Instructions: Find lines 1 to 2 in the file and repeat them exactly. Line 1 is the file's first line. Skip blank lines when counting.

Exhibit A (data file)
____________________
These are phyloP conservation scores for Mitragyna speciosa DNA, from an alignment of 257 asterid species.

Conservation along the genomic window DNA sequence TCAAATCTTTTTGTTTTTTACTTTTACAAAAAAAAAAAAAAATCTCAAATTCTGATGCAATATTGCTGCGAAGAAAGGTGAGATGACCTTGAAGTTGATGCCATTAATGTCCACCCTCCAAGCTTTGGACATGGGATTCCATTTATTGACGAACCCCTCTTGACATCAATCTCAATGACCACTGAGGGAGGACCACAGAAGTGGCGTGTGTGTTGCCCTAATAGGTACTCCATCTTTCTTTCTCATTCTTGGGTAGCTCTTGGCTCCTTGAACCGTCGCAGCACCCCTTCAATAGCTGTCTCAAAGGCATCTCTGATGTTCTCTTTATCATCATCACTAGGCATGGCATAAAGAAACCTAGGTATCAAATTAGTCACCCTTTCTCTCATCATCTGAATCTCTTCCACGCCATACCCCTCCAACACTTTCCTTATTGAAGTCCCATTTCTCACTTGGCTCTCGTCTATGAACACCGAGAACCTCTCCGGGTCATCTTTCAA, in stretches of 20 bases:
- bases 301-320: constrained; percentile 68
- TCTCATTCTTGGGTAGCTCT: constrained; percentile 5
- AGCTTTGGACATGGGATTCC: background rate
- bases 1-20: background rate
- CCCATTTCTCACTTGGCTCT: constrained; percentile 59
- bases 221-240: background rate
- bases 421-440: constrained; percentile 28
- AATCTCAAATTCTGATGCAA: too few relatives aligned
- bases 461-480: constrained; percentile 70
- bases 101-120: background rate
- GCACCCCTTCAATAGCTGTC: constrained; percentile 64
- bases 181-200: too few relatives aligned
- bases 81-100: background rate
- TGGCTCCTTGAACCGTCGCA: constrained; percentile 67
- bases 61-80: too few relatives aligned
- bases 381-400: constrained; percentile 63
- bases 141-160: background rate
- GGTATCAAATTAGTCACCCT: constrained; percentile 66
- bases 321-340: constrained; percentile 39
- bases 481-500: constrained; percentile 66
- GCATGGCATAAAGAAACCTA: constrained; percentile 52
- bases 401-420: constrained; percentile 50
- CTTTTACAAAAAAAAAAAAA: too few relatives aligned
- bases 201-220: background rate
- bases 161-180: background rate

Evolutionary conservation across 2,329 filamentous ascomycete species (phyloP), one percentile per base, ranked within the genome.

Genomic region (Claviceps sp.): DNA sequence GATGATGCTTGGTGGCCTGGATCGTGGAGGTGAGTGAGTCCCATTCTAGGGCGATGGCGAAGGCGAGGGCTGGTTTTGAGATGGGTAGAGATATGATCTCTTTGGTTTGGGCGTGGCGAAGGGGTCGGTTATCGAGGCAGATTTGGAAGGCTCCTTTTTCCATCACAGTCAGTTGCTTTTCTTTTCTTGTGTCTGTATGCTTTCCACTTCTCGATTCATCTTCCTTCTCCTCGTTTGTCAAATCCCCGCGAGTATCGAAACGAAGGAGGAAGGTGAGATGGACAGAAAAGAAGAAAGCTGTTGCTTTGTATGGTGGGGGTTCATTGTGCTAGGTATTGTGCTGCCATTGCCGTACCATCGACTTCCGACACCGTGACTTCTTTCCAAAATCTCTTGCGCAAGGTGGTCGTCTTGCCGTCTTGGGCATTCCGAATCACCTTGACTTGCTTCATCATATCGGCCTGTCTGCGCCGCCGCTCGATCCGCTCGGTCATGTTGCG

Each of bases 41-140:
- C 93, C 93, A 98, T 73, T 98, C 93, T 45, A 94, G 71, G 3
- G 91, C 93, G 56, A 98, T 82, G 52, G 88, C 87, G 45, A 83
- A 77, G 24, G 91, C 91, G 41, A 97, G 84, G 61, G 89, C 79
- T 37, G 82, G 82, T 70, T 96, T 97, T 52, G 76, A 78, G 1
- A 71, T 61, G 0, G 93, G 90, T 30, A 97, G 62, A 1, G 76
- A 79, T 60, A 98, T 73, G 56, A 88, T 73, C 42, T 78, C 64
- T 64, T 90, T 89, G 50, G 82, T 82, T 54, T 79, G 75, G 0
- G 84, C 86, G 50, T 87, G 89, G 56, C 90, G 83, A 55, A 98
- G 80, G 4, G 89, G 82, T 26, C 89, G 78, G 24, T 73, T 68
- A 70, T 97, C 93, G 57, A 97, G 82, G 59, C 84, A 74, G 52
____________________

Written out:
These are phyloP conservation scores for Mitragyna speciosa DNA, from an alignment of 257 asterid species.

Conservation along the genomic window DNA sequence TCAAATCTTTTTGTTTTTTACTTTTACAAAAAAAAAAAAAAATCTCAAATTCTGATGCAATATTGCTGCGAAGAAAGGTGAGATGACCTTGAAGTTGATGCCATTAATGTCCACCCTCCAAGCTTTGGACATGGGATTCCATTTATTGACGAACCCCTCTTGACATCAATCTCAATGACCACTGAGGGAGGACCACAGAAGTGGCGTGTGTGTTGCCCTAATAGGTACTCCATCTTTCTTTCTCATTCTTGGGTAGCTCTTGGCTCCTTGAACCGTCGCAGCACCCCTTCAATAGCTGTCTCAAAGGCATCTCTGATGTTCTCTTTATCATCATCACTAGGCATGGCATAAAGAAACCTAGGTATCAAATTAGTCACCCTTTCTCTCATCATCTGAATCTCTTCCACGCCATACCCCTCCAACACTTTCCTTATTGAAGTCCCATTTCTCACTTGGCTCTCGTCTATGAACACCGAGAACCTCTCCGGGTCATCTTTCAA, in stretches of 20 bases: